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Old 08-04-2011, 10:53 AM   #26
kitarpyar
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Quote:
Originally Posted by BendtheBar View Post
I assume the Kenyans as a country are very passionate about running and take great pride in their success...
^^^ This. Besides, I would imagine it would be very difficult for the average Kenyan to find a decent gym and coach to start lifting competitively. I know from first hand experience that this is the case, especially with the small towns in India, and I can very well imagine that the situation in Kenya would be the same.

They have been successful at a sport (running) that requires bare minimal equipment, and because of their past success, have some infrastructure in place to support the budding athletes.

In the poorer countries, getting in two square meals a day is a struggle for the vast majority of the population. This precludes most of the talent there from a decent nutrition, without which you can go only so far, especially in the international level. Given the socio-economic situation, most of the population in a poorer country is concerned with fending for themselves and their families than take up sports, which require a huge time commitment before you start making enough money from it. Getting an education and finding a 8-5 job that pays the bills is what people look in these places. Is it a surprise, that in almost any sport requiring decent infrastructure, it is only the countries with a decent level of development who do well? There is a good reason why the ancient Romans looked at sports as a measure of development of a country.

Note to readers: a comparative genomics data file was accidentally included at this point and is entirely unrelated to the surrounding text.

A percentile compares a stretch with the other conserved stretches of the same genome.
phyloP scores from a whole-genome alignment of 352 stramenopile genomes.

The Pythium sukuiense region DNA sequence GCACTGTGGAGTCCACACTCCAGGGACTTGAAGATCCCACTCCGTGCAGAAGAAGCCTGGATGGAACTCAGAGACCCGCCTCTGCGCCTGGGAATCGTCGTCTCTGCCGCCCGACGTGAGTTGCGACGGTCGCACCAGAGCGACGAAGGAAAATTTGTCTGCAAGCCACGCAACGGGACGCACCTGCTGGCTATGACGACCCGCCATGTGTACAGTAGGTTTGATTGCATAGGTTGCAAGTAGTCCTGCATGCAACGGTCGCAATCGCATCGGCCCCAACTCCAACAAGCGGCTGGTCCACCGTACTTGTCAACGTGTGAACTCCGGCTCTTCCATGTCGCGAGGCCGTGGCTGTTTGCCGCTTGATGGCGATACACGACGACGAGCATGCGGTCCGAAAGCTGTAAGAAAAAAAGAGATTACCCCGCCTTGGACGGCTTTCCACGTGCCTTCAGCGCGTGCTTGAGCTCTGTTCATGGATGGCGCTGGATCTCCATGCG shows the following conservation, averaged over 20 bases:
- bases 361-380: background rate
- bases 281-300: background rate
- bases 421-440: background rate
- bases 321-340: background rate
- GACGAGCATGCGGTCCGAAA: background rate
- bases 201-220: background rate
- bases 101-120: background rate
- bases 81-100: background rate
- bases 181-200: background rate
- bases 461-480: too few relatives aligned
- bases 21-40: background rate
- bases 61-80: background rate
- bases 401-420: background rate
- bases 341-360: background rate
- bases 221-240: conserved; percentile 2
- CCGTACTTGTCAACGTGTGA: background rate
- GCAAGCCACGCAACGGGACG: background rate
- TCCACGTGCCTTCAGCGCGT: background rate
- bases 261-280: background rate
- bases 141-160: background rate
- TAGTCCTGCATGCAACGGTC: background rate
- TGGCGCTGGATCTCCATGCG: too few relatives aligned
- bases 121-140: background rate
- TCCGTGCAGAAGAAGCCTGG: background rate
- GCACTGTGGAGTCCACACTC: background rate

Besides, US didn't always suck at Olympic lifting. The likes of Tommy Kono, Paul Anderson and Norbert Schemansky were Americans who won multiple medals in the Olympics. I agree with whoever said that a shift in interest to other sports (that pay much better and are more popular with spectators) was responsible.

I have seen this happen in India in case of field hockey. About the time when US was a strong force in Olympic weightlifting, the Indian hockey squad was dominating the international scene too. Just as a shift of interest to NFL, powerlifting etc led to a decline in Olympic weightlifting, a shift to cricket.

Cricket is a sport that is big in only about 9-10 countries or so - India, Pakistan, England, Australia, New Zealand, South Africa, West Indies (the Caribbean countries come together to make a single team), Bangladesh, Sri Lanka. Yet, India is the biggest money spinner, with the highest paid players. Lo and behold, the Indian cricket team took rapid strides forward while the Indian field hockey team fell way behind the international competition.

Athletes good at one sport, are often good at a number of other sports. But when one particular sport becomes attractive, the best talent is attracted there, thereby bringing down the level of talent available to the other sports.
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